Indeed, Puppet can help.
All servers are in any event fairly novel, yet not many servers are one of a kind; Servers have names and IP addresses (e.g.) that will consistently vary, however about each server runs a generally standard working framework.
Servers are regularly fundamentally the same as different servers inside a single organisation — all Solaris servers may have comparable security settings, or all web servers may have generally equal designs — regardless of whether they're altogether different from servers in different associations.
Finally, servers are often needlessly unique, in that they have been built and managed manually with no attempt at retaining appropriate consistency.
Puppet can help both in favor of consistency and uniqueness.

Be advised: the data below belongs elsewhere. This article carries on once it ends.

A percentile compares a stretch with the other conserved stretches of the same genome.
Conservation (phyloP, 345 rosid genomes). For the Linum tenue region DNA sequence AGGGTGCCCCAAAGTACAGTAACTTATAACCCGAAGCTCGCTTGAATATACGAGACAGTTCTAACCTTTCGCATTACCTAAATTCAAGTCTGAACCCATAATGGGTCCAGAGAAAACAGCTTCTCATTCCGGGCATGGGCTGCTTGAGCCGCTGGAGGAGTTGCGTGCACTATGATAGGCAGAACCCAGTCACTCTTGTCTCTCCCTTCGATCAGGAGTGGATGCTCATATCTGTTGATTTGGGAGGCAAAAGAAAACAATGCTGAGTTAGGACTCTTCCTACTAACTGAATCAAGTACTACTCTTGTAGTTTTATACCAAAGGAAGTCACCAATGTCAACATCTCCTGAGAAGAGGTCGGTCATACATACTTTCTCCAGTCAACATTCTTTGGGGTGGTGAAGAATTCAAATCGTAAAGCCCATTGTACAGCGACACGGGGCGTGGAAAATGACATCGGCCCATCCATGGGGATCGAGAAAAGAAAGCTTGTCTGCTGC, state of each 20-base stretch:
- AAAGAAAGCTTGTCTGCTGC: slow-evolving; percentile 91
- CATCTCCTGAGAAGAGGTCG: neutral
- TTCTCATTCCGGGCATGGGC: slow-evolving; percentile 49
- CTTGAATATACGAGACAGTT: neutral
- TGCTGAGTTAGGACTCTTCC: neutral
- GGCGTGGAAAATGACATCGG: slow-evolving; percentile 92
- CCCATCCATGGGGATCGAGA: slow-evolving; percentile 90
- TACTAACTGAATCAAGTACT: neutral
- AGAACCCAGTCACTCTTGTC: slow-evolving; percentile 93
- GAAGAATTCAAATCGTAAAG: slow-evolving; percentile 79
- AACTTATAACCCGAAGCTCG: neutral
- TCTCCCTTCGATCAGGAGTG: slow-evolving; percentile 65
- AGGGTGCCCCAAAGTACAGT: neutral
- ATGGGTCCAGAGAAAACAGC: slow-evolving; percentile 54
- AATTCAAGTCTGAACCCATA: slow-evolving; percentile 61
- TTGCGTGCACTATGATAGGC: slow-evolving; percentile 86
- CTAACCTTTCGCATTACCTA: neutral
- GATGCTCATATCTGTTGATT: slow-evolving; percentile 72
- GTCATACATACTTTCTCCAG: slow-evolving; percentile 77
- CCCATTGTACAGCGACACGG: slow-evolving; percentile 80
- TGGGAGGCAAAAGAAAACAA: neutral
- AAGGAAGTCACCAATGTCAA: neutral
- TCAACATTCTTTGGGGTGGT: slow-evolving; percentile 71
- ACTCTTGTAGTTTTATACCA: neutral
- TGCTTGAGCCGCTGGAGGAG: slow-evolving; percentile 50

Puppet can be utilized to express the consistency that should exist, even if that consistency spans arbitrary sets of servers based on any data like operating system, data centre, or physical location.
Regardless Puppet can be utilized to deal with uniqueness, either by permitting the extraordinary arrangement of what makes a given host interesting or through determining exemptions to generally standard classes.
I have a small doubt regarding puppet, ...READ MORE
Hey @Raj, certain versions of Ruby are ...READ MORE
These are the following key components of ...READ MORE
Environments have limitations, including leakage and ...READ MORE
Hey @nmentityvibes, you seem to be using ...READ MORE
Consider this - In 'extended' Git-Flow, (Git-Multi-Flow, ...READ MORE
It can work if you try to put ...READ MORE
When you use docker-compose down, all the ...READ MORE
Within the context of a running container, ...READ MORE
Here's a list of a few advantages ...READ MORE